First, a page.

Charles Blé Goudé

from Wikipedia, the free encyclopedia

Charles Blé Goudé (alias: Général; Génie de kpo; Gbapé Zadi;) (born January 1, 1972 in Niagbrahio , Ivory Coast) is an Ivorian politician. He founded Junge Patrioten " in 2001. During the government crisis of 2010/2011 , he was youth minister in the internationally unrecognized government set up by President Laurent Gbagbo . The International Criminal Court (ICC) charged him with suspected crimes against humanity and was therefore in Den Haag in custody since March 2014.

Life and political career

Goudé studied English at the Université de Cocody in Abidjan , where he became leader of the youth organization Fédération estudiantine et scolaire de Côte d'Ivoire (FESCI), which is linked to the Front Populaire Ivoire party founded by Laurent Gbagbo . Under his leadership, the intellectuals' association turned into a group of thugs, which their opponents insulted as "fescists" in the style of the fascists . He broke off further studies at the University of Manchester on conflict resolution strategies when a coup attempt was made against then President Gbagbo in his home country.

He returned to Ivory Coast and in June 2001 founded a youth organization to support Gbagbo called Alliance des jeunes patriotes pour le sursaut national , or the "Young Patriots" for short. He developed his organization into an armed militia , which became notorious for violence and looting. In 2004, Goudé expressed sympathy for Hitler and Mussolini in an interview . During the civil war in Ivory Coast from 2002 to 2006, he organized actions for the withdrawal of French troops from the country and the fight against the rebels in northern Ivory Coast.

During the government crisis in Ivory Coast in 2010/2011, he was Minister for Youth, Vocational Training and Employment in the Aké N'Gbo government . As the leader of the Jeunes Patriotes, he was hit by international sanctions on October 29th. He was not allowed to enter the EU and his funds were frozen. The allegations were:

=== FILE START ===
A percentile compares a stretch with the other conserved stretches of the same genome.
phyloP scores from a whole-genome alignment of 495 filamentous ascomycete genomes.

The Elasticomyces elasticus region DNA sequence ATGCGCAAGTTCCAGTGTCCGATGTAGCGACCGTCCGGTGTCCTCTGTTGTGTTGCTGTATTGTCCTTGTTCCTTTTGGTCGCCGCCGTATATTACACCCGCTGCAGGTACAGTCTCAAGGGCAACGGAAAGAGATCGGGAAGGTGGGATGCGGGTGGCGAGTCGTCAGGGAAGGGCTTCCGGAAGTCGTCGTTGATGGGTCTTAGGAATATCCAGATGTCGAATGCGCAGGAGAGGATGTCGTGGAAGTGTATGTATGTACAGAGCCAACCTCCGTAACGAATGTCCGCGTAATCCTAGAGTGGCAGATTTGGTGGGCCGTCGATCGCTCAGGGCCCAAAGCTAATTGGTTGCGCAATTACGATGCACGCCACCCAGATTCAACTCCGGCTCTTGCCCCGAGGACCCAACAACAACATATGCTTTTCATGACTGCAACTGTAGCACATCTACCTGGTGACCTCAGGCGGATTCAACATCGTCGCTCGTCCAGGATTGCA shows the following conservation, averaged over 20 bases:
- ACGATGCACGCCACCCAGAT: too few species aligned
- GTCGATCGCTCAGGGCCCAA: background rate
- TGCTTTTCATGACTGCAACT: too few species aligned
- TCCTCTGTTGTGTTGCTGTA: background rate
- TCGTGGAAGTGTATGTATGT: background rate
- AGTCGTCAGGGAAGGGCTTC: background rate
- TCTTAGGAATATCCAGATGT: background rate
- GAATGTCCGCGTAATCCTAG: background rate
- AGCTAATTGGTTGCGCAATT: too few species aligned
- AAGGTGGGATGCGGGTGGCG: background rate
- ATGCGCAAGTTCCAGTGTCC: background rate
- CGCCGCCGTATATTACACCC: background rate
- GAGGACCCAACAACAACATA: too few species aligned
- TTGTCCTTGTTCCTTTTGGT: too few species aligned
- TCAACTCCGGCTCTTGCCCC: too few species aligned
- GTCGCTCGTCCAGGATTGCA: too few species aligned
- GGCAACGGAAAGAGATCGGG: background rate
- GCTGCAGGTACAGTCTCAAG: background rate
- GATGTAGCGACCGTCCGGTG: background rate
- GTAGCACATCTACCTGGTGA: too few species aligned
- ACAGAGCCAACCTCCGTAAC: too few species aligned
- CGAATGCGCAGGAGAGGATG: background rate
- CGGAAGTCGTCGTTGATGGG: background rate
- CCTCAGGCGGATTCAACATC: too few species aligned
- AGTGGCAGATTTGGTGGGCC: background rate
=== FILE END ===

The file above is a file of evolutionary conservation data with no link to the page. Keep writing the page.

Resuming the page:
• repeated public calls for violence against United Nations facilities and personnel and against foreigners
  • Leading and carrying out acts of violence by street militias, including beatings, rape and extrajudicial executions
  • Attempt to intimidate the United Nations, the International Working Group, the political opposition and the independent press
  • Sabotage of international radio stations
  • Obstruction of the work of the International Working Group, the United Nations Operation in Côte d'Ivoire (UNOCI), the French Armed Forces and the peace process under resolution 1643 .

After the fall of Laurent Gbagbo in April 2011, he fled to Ghana and hid there. On January 17, 2013, he was arrested in Tema , Ghana, and transferred to Ivory Coast.

Trial before the International Criminal Court

On December 21, 2011, the ICC issued an unpublished arrest warrant against him. He was charged with crimes against humanity within the meaning of the Rome Statute. He was charged with murder, rape, targeted persecution and other inhumane acts as an indirect perpetrator, which took place between December 16, 2010 and April 21, 2011 in the Ivory Coast.

On March 23, 2014, the Ivory Coast extradited him to the International Criminal Court . His trial began on January 28, 2016. On January 15, 2019, Gbagbo and Goudé were acquitted of all charges for lack of evidence.

Web links


  1. a b Council Decision 2011/18 / CFSP. (PDF; 818 kB) In: Official Journal of the European Union. January 15, 2011, accessed November 24, 2014 .
  2. Dominic Johnson: Gbagbo's agitator., December 20, 2010, accessed on March 28, 2014 .
  3. a b Dominic Johnson: Former militia chief behind bars., March 25, 2014, accessed on March 28, 2014 .
  4. The President who refused to resign
  5. World Criminal Court acquits the former president of Ivory Coast